Can You Still Make Money Dropshipping in 2019? The short answer is no.
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Ecommerce continues to grow at a breakneck pace, with virtually every business and aspiring entrepreneur trying to make a buck one way or another via digital salesmanship. Nonetheless, certain ecommerce strategies are sounder than others, and some tactics like dropshipping have become less popular over time, thanks to new constraints that make it less profitable.
2019 is a year as disruptive and confusing as ever, though, making it an open question as to whether dropshipping is entirely dead or not. Many continue to assert that dropshipping is a surefire way to earn a profit. Can you still make money dropshipping in 2019?
Customers simply must be a priority.
The truth of the matter is that dropshipping is only a profitable endeavor if you strive to ensure that customers are always your top priority. Far too many newcomers to ecommerce believe that dropshipping is an easy, effective way of making a quick buck, when it's actually a deeply complex process that requires you to stay on your toes. While dropshipping eases your workload by reducing the amount of goods you need to keep in stock, it creates additional challenges, especially when it comes to issuing refunds and ensuring customers receive gratification.
Many of those who once saw dropshipping as an outlet to business success quickly realized that they had deeply misunderstood dropshipping and paid the consequences for it. Having learned from their mistakes, some ecommerce professionals can tell you about the common dropshipping mistakes that almost cost you their business, but countless rookies will doubtlessly keep making those errors. This is because far too many who try to enlist the power of dropshipping for their business misunderstand what's needed to make it work in the first place.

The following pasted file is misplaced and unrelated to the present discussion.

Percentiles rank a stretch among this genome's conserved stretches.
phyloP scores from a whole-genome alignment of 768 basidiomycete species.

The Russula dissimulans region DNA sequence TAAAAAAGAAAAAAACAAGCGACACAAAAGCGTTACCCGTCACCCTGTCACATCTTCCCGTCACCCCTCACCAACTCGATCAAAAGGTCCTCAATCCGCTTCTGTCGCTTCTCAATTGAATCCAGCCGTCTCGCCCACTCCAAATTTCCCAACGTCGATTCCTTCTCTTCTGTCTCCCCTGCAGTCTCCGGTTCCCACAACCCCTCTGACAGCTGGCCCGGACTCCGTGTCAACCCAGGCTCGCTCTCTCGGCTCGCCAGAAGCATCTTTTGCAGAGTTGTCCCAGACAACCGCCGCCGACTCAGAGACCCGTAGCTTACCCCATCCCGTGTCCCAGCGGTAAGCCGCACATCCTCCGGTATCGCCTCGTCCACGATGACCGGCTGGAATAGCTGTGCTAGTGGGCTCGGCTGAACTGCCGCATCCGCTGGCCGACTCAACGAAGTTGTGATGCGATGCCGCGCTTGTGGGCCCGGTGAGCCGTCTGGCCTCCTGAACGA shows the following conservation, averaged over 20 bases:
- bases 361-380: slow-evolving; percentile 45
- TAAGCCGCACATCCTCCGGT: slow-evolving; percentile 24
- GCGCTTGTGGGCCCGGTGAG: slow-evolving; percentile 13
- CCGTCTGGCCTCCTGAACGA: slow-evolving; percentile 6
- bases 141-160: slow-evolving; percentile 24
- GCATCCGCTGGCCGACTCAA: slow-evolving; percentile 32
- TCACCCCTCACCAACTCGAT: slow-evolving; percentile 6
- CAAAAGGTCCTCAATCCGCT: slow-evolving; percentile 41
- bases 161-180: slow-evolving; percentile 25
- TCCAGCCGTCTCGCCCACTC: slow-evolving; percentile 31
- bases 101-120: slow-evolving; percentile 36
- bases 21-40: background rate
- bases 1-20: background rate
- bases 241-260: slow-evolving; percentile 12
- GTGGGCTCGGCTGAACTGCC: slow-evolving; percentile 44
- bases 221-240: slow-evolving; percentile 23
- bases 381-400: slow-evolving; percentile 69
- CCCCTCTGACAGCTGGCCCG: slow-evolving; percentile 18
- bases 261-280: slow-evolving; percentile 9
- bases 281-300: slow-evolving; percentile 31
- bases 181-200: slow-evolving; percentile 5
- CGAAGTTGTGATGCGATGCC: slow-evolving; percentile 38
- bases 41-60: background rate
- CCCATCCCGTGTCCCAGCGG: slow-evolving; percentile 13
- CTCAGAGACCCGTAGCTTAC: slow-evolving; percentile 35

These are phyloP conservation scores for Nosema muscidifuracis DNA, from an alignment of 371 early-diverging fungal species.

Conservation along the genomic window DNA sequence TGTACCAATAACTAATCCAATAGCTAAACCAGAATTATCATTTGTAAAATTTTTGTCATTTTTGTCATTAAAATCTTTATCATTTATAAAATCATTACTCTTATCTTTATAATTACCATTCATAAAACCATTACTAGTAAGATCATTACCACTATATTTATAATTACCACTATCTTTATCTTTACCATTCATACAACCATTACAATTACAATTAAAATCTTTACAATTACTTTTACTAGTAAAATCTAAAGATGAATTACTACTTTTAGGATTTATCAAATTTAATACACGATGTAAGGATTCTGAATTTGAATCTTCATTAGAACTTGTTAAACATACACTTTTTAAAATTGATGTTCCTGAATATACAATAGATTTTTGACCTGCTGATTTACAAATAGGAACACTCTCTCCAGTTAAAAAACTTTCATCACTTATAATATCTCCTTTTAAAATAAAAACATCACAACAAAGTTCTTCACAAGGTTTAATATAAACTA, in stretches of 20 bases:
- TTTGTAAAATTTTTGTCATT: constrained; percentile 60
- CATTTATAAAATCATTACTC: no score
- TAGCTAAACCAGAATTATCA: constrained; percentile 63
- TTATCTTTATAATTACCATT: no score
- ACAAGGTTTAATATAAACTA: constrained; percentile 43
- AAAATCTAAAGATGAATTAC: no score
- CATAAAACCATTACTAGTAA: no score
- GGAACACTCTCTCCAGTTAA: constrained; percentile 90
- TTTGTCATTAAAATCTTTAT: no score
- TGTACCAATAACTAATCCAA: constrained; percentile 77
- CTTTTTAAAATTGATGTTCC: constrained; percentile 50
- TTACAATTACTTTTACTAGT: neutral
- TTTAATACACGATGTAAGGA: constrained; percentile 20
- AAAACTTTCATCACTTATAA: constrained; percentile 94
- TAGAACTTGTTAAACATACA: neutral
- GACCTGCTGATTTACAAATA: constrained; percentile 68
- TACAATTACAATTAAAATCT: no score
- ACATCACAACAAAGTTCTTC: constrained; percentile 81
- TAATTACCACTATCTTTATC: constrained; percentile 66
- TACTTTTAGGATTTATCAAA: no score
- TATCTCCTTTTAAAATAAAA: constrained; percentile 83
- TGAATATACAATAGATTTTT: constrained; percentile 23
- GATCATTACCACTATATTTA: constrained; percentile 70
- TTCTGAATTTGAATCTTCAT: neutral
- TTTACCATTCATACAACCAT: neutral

You'll have to learn to grapple with high shipping cost, for instance, which is regularly recognized as a plague upon the potential profitability of any dropshipping ecommerce operation. Other shipping problems will abound, too, as you'll soon discover that such things like quality control are a total nightmare in the world of dropshipping.
Dropshipping can lack accountability.
To put it simply, dropshipping isn't nearly as secure as many who are considering it would like to believe. Given that you and your customers usually won't be interacting with your suppliers in a face-to-face manner whatsoever, it's immensely easy for either or both of you to get scammed. Sometimes, you'll simply discover that suppliers you rely upon for dropshipping really dish out low-quality products that leave consumers irritated and unsatisfied.
This is why it's imperative to only enter into valid dropshipping agreements with suppliers you trust after undertaking extensive dropshipping training. Finding a wholesale supplier isn't always easy, and it's certainly not always cheap, but finding the right supplier is usually the key difference between a dropshipping operation that's a thriving success and one that's a miserable failure. Any budding entrepreneur seriously tugging at the leash to give dropshipping a try should review a breakdown of how to locate dropshippers and other supply-side professionals you'll need to make it in this niche market.